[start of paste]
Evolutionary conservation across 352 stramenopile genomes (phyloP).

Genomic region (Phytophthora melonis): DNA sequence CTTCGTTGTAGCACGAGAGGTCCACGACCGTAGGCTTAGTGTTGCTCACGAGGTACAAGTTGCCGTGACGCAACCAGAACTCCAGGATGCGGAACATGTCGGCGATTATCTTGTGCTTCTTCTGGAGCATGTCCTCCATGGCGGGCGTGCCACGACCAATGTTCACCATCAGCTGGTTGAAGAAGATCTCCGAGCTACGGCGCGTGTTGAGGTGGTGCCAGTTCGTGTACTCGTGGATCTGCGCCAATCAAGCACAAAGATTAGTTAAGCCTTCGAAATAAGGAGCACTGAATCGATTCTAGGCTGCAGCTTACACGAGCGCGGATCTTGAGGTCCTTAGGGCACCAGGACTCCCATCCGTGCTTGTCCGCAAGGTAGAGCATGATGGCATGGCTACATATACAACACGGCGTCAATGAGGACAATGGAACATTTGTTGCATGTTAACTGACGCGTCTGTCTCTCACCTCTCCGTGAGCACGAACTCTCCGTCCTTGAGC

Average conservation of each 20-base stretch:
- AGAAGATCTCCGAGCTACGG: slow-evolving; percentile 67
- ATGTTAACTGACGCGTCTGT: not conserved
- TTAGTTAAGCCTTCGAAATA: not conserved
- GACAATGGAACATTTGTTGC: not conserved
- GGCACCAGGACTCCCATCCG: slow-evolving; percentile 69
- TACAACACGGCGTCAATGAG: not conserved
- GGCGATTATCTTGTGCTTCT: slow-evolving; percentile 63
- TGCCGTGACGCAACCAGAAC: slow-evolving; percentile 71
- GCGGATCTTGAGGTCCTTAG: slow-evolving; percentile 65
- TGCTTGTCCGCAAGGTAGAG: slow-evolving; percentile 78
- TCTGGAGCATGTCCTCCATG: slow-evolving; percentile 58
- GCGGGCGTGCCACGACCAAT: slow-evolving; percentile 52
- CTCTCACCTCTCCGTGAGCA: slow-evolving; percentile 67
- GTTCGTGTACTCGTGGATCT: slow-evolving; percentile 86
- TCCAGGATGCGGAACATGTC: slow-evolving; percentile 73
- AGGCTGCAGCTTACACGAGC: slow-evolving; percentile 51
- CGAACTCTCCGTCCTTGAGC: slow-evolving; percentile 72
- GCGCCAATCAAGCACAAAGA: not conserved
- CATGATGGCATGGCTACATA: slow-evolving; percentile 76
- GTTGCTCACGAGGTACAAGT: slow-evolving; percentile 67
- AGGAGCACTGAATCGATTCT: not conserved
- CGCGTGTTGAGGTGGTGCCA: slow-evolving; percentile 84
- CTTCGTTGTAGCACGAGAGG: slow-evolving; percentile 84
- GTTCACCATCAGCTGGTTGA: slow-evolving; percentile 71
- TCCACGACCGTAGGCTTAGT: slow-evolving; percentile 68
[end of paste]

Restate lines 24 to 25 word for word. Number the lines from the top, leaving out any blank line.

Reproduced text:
- AGGAGCACTGAATCGATTCT: not conserved
- CGCGTGTTGAGGTGGTGCCA: slow-evolving; percentile 84